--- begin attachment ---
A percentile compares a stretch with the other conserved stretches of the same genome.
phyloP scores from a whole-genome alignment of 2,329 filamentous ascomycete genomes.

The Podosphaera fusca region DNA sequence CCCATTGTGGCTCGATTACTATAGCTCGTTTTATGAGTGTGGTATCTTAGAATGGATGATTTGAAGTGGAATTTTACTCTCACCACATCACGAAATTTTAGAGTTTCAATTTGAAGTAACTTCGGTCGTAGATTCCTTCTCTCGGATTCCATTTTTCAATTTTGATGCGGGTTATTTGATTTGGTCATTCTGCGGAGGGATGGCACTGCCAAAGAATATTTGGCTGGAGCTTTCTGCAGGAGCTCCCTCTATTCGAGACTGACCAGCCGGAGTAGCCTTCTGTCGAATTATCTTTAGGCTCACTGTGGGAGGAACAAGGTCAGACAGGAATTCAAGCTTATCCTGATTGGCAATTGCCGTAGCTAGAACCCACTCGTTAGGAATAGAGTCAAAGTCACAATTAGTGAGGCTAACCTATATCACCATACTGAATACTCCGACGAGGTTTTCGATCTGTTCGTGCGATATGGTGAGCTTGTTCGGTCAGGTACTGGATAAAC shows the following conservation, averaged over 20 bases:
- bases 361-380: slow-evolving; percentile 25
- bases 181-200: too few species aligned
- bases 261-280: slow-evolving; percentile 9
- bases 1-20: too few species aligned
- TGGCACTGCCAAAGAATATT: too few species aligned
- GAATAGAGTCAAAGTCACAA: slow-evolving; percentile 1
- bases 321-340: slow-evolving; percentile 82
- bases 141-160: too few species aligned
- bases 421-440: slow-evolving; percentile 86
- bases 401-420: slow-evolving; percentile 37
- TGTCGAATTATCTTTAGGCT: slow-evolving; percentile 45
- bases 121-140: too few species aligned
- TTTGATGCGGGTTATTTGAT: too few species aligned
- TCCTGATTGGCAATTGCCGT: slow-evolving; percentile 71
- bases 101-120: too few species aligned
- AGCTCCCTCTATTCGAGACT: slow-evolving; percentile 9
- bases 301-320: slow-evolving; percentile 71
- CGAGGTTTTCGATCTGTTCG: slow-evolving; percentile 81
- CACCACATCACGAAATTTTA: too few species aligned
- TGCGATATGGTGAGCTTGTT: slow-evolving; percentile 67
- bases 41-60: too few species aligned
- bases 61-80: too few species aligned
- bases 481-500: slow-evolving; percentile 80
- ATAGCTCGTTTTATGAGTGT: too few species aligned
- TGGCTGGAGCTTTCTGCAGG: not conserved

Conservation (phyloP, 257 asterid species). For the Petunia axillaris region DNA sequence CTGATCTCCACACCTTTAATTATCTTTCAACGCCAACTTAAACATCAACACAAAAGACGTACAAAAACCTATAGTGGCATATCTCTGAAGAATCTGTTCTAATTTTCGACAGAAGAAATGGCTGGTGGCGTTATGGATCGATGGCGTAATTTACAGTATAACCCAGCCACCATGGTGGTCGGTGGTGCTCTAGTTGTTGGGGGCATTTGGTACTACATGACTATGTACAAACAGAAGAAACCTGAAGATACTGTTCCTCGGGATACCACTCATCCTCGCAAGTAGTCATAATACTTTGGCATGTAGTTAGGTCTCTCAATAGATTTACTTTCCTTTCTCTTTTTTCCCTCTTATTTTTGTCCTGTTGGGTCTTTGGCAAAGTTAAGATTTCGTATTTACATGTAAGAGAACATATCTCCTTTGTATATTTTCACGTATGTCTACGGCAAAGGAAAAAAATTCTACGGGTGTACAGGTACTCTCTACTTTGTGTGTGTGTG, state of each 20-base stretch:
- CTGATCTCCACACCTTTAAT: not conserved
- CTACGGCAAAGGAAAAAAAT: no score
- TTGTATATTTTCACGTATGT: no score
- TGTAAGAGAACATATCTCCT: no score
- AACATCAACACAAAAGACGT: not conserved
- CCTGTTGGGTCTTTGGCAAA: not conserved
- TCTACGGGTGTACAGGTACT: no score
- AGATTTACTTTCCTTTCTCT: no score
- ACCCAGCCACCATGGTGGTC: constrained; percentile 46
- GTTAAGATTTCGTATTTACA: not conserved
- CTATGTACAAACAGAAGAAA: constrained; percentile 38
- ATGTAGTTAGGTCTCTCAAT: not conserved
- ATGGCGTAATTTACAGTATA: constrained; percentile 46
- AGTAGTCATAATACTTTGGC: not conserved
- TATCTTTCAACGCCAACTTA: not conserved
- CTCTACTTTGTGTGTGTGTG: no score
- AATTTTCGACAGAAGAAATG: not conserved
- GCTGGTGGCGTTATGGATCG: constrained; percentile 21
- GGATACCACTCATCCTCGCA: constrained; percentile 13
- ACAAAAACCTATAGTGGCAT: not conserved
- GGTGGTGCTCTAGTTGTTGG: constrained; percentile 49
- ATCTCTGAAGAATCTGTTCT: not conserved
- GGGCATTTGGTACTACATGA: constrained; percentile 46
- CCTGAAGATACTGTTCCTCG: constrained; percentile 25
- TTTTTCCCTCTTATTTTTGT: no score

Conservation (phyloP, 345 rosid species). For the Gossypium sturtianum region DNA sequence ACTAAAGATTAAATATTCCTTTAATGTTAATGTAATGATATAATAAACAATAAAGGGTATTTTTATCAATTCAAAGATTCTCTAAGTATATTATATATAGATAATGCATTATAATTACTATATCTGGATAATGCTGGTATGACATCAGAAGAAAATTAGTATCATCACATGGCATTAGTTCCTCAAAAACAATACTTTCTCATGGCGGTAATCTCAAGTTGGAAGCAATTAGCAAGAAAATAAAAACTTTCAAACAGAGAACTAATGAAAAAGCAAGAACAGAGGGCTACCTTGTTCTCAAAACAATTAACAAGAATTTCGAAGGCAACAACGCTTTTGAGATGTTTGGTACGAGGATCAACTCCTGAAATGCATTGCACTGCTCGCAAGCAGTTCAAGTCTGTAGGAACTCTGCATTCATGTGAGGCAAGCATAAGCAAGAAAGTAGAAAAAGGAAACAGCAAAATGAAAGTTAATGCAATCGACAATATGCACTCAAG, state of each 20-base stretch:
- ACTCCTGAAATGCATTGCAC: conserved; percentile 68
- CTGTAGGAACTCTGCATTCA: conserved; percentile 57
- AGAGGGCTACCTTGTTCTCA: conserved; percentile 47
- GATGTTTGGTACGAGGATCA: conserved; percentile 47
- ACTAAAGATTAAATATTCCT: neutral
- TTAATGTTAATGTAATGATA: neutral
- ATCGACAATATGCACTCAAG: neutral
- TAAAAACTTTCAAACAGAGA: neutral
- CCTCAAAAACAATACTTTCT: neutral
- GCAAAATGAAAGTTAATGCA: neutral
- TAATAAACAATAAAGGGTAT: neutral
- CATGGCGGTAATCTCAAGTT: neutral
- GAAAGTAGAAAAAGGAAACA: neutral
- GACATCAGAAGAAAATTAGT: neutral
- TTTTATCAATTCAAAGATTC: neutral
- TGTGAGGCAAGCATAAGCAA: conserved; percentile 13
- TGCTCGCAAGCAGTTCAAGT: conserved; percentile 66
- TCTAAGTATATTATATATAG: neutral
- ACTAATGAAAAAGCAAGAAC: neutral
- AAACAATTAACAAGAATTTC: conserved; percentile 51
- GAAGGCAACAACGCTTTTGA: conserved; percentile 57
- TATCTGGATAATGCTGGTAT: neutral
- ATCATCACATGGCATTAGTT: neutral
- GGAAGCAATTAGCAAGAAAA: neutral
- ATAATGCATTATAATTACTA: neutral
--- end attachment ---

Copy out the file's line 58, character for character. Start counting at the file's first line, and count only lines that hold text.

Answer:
- AGAGGGCTACCTTGTTCTCA: conserved; percentile 47